Therapy for Social Anxiety
Social Anxiety can be an extremely challenging experience that can affect multiple areas of your life. However, you can overcome social anxiety, one step at a time.
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What Is Social Anxiety?
Social Anxiety can be described as the intense fear during social interactions or situations. People with social anxiety constantly worry about being judged by others, or doing something embarrassing publicly. This leads to the fear and avoidance of social situations.
It is quite normal to experience a slight flutter in your stomach, or nervousness before giving an exam, or interview. However, when you feel a persistent, intense fear while you are having regular social interactions, it may be an indication of social anxiety.
The symptoms of social anxiety start to interfere with your daily life, and can negatively impact your personal, school, and work life. Like other anxiety disorders like OCD and Panic attacks, an excessive amount of time can go into managing and worrying about your symptoms coming back.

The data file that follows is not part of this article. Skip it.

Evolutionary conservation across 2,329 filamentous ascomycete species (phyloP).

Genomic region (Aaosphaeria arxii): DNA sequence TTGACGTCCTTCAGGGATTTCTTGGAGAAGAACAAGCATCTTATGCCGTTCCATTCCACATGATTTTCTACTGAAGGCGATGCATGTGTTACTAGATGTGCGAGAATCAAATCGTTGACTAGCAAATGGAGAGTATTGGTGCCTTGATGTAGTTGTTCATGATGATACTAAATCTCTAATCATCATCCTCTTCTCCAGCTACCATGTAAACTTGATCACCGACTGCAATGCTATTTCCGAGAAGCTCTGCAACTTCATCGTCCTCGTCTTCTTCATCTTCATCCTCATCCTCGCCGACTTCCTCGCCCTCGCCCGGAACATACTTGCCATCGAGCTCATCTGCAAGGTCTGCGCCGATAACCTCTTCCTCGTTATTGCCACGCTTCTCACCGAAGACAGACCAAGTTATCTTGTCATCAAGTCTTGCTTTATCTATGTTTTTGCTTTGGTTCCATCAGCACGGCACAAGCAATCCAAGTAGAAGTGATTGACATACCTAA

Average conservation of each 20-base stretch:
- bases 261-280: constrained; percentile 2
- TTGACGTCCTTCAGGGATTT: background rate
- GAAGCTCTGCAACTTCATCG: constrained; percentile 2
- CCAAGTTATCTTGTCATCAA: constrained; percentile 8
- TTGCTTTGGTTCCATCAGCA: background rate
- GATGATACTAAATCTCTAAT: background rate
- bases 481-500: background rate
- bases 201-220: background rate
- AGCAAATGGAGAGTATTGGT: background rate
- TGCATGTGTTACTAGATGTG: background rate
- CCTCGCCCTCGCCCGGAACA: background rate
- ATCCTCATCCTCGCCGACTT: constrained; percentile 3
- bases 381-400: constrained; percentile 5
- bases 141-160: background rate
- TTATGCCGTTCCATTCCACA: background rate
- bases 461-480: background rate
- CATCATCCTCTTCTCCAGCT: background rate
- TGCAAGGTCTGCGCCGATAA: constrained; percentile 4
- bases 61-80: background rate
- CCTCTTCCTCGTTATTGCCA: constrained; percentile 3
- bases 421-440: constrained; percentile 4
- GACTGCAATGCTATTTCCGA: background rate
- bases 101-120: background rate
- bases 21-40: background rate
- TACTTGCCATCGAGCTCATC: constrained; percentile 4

Social anxiety is a manageable disorder if you seek help at the right time. Psychotherapy, self-help measures, and often medications can help you feel relieved from your fear of social interactions.
Reasons Why We Develop Social Anxiety
Some of the reasons behind developing Social Anxiety are:
Your early experiences and environmental factors, such as having highly-critical or judgmental parents can cause you to internalize their judgments, making you self-critical and anxious about how you are perceived by others.
Having a close relative or family member with social anxiety, or any anxiety disorder can also put you at risk of developing social anxiety disorder.
Bullying & Rejection
Facing rejection and ill-treatment from peers can also negatively impact your self-esteem and self-perception. These incidents can cause you to view social interaction as dangerous, unsafe or negative, leading to social anxiety.